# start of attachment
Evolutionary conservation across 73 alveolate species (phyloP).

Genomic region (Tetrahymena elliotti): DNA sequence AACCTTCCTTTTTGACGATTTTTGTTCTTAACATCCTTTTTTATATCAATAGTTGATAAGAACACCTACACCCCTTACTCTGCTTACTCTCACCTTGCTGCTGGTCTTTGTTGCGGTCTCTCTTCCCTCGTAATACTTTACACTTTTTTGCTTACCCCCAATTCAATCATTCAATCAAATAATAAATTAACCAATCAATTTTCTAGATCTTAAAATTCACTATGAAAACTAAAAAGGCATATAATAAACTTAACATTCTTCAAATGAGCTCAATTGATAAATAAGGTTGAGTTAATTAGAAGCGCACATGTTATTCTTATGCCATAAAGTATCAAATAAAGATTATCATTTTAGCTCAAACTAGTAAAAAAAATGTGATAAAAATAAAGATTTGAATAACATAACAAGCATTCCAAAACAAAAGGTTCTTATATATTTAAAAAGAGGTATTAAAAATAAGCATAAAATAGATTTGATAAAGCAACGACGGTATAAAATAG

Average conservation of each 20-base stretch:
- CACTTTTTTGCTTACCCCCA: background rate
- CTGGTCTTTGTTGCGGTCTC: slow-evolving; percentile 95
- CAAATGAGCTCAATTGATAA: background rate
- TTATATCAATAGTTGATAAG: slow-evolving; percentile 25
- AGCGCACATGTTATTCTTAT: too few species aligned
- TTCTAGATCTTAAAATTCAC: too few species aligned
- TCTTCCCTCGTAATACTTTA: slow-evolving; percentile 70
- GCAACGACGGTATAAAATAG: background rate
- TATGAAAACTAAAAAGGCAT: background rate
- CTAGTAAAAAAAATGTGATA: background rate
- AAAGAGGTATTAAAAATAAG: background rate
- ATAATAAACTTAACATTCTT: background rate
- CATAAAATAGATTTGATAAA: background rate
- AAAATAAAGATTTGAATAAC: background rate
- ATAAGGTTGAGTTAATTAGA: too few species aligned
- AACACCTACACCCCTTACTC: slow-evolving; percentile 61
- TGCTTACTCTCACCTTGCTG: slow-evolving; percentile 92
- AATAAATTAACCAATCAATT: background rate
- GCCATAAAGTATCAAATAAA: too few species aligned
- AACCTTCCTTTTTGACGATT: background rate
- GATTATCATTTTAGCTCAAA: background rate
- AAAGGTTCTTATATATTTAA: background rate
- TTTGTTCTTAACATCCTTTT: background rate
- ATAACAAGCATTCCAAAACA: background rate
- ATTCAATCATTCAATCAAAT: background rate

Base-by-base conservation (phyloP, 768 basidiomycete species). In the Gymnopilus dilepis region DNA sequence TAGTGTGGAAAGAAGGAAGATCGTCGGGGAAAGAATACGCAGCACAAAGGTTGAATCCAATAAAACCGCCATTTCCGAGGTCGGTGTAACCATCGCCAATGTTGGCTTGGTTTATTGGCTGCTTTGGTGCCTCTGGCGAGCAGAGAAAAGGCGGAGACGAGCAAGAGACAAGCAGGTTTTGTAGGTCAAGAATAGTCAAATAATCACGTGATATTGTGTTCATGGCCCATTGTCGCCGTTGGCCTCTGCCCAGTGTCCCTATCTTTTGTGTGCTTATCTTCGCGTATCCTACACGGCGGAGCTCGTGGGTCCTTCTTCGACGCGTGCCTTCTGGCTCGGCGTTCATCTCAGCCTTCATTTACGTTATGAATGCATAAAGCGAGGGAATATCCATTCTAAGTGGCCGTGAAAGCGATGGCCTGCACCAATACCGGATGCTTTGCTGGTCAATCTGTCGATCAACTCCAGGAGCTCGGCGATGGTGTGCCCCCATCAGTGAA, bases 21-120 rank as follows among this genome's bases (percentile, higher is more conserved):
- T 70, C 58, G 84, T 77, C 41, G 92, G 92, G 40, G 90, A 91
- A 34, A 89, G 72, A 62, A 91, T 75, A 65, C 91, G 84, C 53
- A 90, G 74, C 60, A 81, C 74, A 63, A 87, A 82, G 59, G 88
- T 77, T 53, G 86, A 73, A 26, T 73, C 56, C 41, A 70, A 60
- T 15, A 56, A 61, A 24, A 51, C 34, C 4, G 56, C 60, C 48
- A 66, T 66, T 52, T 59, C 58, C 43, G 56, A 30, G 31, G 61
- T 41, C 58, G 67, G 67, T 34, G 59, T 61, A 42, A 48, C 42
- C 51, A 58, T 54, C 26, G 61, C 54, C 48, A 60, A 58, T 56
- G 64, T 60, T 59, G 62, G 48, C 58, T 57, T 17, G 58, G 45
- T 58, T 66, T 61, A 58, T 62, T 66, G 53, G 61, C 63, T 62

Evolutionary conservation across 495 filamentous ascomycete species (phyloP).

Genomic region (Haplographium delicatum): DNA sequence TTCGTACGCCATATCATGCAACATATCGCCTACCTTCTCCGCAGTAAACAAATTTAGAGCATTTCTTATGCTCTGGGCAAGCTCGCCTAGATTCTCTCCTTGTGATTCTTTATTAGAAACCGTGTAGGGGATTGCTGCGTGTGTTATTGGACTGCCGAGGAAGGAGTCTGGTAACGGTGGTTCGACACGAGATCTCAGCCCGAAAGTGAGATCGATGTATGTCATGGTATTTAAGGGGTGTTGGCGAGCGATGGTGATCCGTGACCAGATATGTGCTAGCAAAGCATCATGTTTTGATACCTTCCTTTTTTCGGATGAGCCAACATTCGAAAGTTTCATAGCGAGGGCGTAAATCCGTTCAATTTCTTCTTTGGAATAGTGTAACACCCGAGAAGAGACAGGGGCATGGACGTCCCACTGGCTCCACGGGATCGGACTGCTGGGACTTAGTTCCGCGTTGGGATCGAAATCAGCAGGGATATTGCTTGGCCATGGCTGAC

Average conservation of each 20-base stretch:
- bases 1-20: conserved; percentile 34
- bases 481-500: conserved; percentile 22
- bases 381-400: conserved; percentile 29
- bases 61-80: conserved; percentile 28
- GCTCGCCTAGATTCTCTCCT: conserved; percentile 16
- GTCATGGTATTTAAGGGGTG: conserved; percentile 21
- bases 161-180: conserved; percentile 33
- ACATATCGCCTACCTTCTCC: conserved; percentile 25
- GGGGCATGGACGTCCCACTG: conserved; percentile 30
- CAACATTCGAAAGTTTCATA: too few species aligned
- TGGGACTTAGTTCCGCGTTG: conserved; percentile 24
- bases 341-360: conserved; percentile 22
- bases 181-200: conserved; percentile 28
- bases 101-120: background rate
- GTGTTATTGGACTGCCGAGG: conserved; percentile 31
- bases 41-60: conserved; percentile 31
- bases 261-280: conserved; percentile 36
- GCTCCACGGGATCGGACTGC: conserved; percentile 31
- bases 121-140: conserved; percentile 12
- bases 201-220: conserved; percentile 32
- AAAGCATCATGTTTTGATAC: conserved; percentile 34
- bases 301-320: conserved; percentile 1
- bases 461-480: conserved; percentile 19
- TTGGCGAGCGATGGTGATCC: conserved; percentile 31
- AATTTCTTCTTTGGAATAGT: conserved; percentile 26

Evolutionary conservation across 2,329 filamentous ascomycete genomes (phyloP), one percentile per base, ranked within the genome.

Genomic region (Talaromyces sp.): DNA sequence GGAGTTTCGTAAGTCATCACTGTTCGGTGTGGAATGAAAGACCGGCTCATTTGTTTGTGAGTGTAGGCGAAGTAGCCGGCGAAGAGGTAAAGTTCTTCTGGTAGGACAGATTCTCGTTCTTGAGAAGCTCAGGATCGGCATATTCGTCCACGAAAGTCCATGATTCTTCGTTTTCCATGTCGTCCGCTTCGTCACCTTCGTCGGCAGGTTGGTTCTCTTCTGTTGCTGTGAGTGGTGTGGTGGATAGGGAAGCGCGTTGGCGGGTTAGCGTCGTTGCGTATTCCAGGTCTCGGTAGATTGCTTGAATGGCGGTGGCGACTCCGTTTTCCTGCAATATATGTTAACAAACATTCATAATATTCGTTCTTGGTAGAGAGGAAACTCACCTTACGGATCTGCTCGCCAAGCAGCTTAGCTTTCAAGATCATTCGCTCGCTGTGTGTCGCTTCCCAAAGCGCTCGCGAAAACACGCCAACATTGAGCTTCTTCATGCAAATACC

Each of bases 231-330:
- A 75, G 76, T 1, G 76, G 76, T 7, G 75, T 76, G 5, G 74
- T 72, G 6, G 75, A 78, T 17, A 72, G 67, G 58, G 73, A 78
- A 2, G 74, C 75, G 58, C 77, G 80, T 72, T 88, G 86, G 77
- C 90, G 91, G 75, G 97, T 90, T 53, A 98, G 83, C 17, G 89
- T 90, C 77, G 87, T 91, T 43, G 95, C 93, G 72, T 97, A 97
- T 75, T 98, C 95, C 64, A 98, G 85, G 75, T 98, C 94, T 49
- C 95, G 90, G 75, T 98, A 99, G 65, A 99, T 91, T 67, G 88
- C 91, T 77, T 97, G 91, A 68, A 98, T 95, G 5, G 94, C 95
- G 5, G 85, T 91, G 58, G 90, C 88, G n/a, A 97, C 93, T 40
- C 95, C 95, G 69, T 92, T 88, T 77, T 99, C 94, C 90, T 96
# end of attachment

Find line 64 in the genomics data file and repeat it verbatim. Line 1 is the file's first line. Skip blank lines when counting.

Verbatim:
- bases 301-320: conserved; percentile 1